HOUSE BILL SPONSORED TO ACCOMPANY AGRICULTURE ENVIRONMENTAL STEWARDSHIP ACT IN SENATE

More good news unfolded for the biogas industry in Washington, D.C. last week as the House of Representatives’ answered the Senate’s Agriculture Environmental Stewardship Act with a new companion bill (H.R.2853) to help streamline passage.

Just like the Senate bill (S.988), the House bill would extend much-needed Investment Tax Credits (ITC’s) to biogas businesses and technologies through 2021. Of note: verbiage in the House bill is essentially the same as in the Senate bill.

Anaerobic digester builders, operators, and manure resource recovery initiatives could all apply. If passed, the bills together would provide a 30% tax credit for those biogas endeavors that qualify, aiding them with their upfront capital costs, which are often millions of dollars.

Patrick Serfass, Executive Director of the American Biogas Council (ABC), also expressed his praise. “We thank Congressmen Reed, Kind and the other co-sponsors of this bill for recognizing the far-reaching benefits of sustainable farming where organic material and nutrients should be recycled to create beneficial soil products, baseload renewable energy and jobs,” he said in the ABC’s official press release.

Hand in hand, both bills will together create better incentives for innovators and farmers in pursuit of successful biogas installations. Without these incentives, progress in biogas could very well flounder.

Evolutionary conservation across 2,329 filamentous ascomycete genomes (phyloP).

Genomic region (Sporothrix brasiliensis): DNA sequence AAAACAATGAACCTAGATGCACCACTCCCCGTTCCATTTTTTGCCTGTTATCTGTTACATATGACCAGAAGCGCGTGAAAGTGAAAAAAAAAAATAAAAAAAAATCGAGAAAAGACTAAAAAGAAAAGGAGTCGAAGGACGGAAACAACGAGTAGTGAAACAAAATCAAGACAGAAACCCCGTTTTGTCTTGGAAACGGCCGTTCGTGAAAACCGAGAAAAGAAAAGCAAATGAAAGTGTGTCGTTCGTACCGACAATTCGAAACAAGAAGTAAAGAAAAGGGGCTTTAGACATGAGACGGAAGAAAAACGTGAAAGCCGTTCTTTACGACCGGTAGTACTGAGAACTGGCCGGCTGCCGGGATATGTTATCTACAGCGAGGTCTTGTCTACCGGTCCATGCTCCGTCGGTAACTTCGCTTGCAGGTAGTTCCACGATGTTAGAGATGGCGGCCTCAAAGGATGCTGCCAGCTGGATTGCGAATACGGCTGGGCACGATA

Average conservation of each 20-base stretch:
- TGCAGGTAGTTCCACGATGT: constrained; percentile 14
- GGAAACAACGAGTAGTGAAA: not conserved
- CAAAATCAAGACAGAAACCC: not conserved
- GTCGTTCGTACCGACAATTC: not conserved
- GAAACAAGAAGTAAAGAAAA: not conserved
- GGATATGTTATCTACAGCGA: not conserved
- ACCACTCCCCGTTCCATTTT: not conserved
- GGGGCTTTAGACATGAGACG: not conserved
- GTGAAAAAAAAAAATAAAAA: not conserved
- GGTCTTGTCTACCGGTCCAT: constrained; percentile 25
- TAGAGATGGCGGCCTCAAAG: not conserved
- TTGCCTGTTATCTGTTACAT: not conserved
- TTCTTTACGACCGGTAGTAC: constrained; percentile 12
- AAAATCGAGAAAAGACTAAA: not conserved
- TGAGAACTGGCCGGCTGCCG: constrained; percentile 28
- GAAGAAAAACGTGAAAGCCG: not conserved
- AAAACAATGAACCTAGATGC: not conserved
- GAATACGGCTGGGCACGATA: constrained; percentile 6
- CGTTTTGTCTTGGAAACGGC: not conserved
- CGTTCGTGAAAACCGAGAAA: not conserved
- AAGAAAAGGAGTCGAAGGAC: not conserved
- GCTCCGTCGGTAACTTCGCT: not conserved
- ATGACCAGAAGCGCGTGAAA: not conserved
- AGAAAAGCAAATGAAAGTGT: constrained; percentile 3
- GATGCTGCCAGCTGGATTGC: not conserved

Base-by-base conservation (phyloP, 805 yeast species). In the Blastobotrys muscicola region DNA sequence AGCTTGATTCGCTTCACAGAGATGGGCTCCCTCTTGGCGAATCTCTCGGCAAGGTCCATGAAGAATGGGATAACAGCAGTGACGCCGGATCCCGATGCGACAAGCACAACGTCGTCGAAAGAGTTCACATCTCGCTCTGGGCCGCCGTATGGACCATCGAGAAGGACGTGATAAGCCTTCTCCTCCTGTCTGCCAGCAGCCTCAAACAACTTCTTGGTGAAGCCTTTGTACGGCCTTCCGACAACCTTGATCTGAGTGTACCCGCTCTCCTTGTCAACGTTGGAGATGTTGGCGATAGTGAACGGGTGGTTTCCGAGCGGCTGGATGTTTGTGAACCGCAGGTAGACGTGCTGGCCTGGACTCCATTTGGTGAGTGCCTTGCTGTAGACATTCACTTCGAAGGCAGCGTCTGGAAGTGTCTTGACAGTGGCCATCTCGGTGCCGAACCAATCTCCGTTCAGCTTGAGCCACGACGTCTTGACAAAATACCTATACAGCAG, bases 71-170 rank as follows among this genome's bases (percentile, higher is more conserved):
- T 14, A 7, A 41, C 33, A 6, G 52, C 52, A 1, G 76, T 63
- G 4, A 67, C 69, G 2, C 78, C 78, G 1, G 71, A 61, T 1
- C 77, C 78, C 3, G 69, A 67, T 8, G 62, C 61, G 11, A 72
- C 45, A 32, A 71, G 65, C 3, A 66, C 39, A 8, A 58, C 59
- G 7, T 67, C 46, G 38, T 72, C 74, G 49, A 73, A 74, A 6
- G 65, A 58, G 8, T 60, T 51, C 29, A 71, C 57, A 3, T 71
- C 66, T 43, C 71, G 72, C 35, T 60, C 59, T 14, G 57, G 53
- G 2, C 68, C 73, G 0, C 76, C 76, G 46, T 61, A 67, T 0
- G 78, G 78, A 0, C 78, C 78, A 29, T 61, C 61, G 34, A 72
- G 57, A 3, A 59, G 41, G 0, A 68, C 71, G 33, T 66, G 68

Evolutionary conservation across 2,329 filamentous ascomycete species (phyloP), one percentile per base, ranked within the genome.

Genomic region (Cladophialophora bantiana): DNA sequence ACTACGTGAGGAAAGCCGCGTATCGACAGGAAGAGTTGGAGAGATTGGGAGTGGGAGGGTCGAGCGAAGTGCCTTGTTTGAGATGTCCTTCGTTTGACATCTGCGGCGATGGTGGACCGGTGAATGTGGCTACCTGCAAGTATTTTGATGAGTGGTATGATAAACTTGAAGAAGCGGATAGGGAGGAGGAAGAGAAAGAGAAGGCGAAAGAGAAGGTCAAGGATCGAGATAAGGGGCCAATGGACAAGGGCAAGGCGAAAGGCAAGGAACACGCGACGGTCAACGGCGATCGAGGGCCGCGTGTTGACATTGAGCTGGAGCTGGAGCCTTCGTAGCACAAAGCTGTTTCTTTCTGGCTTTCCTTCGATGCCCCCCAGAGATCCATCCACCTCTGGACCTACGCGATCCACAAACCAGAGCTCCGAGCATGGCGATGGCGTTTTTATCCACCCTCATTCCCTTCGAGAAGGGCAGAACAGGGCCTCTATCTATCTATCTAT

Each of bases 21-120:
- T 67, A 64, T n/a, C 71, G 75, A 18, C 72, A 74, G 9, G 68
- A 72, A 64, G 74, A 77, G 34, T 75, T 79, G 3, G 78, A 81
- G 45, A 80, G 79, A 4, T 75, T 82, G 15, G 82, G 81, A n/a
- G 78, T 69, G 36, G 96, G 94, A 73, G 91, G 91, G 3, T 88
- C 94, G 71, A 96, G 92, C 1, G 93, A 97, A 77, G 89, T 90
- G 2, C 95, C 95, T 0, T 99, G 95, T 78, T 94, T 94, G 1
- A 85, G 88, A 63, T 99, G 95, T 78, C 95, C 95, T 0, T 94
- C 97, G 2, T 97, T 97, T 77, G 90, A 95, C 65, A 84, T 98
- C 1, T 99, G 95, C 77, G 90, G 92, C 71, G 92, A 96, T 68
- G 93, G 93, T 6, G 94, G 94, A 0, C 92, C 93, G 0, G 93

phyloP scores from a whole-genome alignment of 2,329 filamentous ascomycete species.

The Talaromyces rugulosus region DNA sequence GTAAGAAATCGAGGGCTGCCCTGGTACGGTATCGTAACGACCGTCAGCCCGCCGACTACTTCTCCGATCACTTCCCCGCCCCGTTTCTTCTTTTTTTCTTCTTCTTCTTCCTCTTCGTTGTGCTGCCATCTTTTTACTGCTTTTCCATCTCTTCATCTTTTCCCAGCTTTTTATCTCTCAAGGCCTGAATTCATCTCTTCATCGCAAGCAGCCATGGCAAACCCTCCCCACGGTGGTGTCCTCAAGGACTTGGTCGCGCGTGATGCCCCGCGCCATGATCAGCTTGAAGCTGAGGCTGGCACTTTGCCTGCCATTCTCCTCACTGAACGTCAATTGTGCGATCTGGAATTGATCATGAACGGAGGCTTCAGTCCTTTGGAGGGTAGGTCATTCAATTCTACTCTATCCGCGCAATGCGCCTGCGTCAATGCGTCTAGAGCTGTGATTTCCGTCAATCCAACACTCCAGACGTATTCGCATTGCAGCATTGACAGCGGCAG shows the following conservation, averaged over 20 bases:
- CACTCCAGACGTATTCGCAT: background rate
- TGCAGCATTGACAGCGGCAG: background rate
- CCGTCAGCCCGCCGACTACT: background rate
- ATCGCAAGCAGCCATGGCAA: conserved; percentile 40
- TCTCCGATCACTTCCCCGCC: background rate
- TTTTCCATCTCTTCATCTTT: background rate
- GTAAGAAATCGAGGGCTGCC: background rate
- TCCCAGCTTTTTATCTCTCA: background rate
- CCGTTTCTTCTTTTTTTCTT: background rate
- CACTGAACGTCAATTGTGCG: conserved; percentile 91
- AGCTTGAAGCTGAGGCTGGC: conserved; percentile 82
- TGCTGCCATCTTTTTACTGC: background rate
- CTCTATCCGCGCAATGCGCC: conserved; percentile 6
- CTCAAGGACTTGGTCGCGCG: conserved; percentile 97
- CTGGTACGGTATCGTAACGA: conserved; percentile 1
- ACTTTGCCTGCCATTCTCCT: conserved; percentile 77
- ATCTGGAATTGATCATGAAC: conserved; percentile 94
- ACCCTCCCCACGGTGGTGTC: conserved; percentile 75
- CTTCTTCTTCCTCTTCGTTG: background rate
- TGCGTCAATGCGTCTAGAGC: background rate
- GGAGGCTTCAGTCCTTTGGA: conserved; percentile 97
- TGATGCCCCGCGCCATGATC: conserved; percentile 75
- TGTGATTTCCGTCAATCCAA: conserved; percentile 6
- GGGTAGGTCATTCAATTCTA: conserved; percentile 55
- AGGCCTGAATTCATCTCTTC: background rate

President and CEO of the National Milk Producers Federation Jim Mulhern added: “By creating incentives to make biogas and manure resource recovery technologies more affordable, the Agricultural Environmental Stewardship Act will encourage more widespread use of manure digesters.

“This benefits society by decreasing nutrient runoff in waterways, decreasing farm odors, and improving water quality.”

Regenis would like to applaud House Representative Ron Kind (D-WI) and Tom Reed (R-NY) for sponsoring the bill, as well as our home state members of Congress, Representatives Susan DelBene (D-WA), and Dan Newhouse (R-WA) for co-sponsoring its introduction. “These bills signify a largely bi-partisan effort and hopeful movement towards cleaner air, cleaner water, and cleaner energy throughout the country from the agricultural world,” said company Vice President, Bryan VanLoo.

How does biogas create clean air, clean water, and clean energy? The ultimate goal of the biogas industry: to create clean, renewable energy from harmful greenhouse gas waste emissions produced by dairy agriculture in the country.

Methane—largely emitted by agricultural cattle and dairy livestock—makes up a hefty helping of greenhouse gases contributing to global climate change today. It is also 84 times more potent in its atmosphere-warming impacts than carbon dioxide (CO₂) according to the Environmental Defense Fund (EDF).

Anaerobic dairy digester biogas technology traps methane, transports it to a facility, and processes it into natural gas renewable energy and fertilizer. Further, these systems assist with the processing of dairy manure—also responsible for methane emissions—into more bioavailable forms for use as agricultural fertilizer.

Nutrients are also more successfully separated from raw manure material in this process, ensuring that a glut of nutrients avoids groundwater or waterways. Buildup of nutrients from overfertilization has been shown to be harmful to local ecosystems, including humans and wildlife alike.